Guevara in 1960 walking through the streets of Havana with his wife Aleida March (right).

Unconventional Warfare in Communist Strategy

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Unconventional warfare has become all too conventional, even if it is not yet adequately understood. It is paradoxical that the coming of mighty engines of war that literally extend war "out of this world" and threaten violence measured in megadeaths should, in fact, lend strength to the resurgence of a kind of hostilities marked by poisoned bamboo spears, bazooka ambushes and civil war. In a recent article in these pages, the nature and dimensions of the problem have been thoughtfully analyzed.1 In the present discussion, I should like to focus attention on a series of 12 propositions derived from study of Communist theory and practice regarding the seizure of power by unconventional warfare.

Our starting point should be the fundamental role that internal war and unconventional warfare play in general Communist world strategy. On that foundation, we can examine Communist views on the expediency of waging unconventional warfare under various conditions, and on operational strategies likely to be used in cases where it is deemed feasible and desirable. Finally, it will be useful to take a closer look at guerrilla warfare in particular as a technique, in past and future Communist practice, for waging internal war. Thus we shall move from looking at unconventional war in Communist doctrine to looking at Communist doctrine on unconventional warfare.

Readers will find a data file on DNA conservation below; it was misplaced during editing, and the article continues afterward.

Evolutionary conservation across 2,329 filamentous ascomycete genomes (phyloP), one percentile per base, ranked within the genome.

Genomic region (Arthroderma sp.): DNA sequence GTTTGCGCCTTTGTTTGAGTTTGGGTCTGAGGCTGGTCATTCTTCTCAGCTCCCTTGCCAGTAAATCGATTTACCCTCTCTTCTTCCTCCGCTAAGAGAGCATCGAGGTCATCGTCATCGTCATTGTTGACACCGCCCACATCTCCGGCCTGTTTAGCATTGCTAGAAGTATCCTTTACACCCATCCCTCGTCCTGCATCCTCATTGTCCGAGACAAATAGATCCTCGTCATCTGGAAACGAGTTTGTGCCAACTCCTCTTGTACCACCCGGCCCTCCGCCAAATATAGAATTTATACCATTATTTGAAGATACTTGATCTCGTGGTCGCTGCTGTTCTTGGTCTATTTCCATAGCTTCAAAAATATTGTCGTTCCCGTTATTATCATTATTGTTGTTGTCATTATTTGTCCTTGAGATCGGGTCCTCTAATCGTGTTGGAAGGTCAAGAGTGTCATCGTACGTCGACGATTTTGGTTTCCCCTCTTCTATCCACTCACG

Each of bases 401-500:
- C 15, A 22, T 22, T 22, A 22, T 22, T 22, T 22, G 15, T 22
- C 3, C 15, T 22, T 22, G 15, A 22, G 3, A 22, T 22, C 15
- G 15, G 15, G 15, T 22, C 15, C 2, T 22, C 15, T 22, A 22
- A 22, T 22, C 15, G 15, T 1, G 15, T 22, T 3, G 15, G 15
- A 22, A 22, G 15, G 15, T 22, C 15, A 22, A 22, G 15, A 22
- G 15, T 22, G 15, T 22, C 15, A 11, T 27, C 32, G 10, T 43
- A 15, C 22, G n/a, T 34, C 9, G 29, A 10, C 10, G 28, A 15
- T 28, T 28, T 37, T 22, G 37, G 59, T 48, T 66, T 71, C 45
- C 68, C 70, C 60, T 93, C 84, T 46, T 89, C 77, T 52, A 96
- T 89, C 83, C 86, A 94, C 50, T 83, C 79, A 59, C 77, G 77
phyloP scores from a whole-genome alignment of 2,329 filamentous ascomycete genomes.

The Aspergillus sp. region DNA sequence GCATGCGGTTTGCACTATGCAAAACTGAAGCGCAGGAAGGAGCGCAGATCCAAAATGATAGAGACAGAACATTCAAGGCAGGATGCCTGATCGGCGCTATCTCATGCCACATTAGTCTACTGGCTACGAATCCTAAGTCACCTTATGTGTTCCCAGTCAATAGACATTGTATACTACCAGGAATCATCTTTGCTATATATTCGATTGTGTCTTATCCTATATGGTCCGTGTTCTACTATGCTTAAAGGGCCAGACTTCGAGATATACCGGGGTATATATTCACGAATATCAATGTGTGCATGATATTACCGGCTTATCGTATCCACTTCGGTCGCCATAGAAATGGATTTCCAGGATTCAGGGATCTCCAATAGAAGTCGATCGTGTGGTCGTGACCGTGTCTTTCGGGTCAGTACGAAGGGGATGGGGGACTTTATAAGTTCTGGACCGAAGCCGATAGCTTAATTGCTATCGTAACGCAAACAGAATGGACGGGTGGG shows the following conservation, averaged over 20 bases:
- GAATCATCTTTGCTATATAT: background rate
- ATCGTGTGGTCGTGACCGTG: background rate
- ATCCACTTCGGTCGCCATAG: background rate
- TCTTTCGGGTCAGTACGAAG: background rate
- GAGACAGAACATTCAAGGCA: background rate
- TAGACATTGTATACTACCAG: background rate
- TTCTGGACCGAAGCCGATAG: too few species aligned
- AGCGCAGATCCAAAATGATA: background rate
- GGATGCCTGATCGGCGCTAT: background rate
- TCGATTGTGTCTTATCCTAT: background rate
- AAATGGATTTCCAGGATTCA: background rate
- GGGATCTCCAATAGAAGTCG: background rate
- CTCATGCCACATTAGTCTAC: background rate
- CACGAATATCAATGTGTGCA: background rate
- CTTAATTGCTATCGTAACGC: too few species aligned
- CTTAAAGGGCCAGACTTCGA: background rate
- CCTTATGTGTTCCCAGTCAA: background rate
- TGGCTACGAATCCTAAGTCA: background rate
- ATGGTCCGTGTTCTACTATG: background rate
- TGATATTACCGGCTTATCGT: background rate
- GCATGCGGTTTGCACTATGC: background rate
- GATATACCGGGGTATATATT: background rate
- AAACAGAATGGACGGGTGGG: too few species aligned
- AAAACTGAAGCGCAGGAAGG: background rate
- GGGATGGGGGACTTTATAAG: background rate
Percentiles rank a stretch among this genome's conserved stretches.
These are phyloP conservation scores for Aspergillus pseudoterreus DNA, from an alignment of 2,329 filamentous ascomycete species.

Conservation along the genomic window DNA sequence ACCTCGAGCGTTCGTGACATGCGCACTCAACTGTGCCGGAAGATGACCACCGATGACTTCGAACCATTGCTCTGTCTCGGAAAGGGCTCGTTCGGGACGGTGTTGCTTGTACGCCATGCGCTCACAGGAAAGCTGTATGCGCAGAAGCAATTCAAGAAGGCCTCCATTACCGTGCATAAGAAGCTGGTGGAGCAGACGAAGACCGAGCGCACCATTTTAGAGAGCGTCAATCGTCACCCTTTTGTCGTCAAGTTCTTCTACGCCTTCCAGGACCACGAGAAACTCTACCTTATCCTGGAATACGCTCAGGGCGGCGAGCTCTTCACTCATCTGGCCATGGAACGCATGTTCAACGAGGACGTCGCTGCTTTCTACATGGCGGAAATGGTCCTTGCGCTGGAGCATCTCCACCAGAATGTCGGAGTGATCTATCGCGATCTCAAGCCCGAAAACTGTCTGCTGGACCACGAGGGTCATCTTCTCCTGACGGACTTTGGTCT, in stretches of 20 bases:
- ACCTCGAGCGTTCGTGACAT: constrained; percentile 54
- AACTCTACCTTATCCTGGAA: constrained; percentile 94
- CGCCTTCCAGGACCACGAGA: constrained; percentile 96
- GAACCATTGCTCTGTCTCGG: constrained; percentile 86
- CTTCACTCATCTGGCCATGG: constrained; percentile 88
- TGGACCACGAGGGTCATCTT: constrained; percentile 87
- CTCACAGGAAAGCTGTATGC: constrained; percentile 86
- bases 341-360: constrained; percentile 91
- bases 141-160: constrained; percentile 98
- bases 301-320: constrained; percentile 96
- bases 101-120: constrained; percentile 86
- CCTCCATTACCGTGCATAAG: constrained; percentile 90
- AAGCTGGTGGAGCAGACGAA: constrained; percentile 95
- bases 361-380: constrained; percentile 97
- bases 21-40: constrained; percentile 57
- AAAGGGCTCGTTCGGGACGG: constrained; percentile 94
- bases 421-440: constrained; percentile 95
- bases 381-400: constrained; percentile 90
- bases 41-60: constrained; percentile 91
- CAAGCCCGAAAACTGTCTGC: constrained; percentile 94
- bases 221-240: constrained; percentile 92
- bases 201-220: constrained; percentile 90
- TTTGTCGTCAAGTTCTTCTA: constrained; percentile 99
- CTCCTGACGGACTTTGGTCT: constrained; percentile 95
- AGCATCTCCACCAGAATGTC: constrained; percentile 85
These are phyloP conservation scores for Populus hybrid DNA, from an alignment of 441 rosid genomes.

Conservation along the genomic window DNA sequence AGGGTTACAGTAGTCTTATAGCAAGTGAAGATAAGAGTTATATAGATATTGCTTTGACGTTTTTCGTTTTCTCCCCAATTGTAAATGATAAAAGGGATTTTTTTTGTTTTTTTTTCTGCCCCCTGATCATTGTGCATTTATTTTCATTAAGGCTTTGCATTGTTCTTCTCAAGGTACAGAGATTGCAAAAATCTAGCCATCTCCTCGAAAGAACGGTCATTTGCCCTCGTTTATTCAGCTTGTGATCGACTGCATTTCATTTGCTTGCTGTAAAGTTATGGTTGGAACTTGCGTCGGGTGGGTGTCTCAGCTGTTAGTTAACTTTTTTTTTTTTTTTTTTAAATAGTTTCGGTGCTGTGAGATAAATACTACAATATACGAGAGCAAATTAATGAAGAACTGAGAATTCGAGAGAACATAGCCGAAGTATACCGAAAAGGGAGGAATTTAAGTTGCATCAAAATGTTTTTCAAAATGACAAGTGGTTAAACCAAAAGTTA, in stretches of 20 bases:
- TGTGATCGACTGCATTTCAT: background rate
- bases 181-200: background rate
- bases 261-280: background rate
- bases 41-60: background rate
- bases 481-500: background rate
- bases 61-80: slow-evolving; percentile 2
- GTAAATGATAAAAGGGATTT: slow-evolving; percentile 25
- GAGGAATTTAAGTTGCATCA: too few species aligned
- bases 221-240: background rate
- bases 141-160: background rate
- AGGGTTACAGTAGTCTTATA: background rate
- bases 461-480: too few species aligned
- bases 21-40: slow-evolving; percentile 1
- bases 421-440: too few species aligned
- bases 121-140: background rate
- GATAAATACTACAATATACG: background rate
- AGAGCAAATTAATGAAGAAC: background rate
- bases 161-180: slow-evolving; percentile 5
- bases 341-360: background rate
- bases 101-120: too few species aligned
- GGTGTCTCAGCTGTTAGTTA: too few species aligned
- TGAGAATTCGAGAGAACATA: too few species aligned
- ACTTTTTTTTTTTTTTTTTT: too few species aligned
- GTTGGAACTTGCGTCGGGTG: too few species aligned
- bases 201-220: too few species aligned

II

Very simply, "internal," "unconventional," "irregular"-"class"-war is of the essence of Marxist-Leninist theory, hence at least theoretically at the base of Communist strategy. We became so accustomed to Stalin's reliance on the Red Army and the Soviet intelligence services as the most conspicuous elements of force in international politics that it takes a moment to place in focus the older-and newer-more fundamental Communist reliance on man?uvring and manipulating power on an indigenous political fulcrum. This is my first proposition.

Unconventional warfare-our very use of this expression jars one by its contrast to the Marxist-Leninist conception of the conventional nature of internal warfare-may assume various forms, depending on the concrete situation, its opportunities

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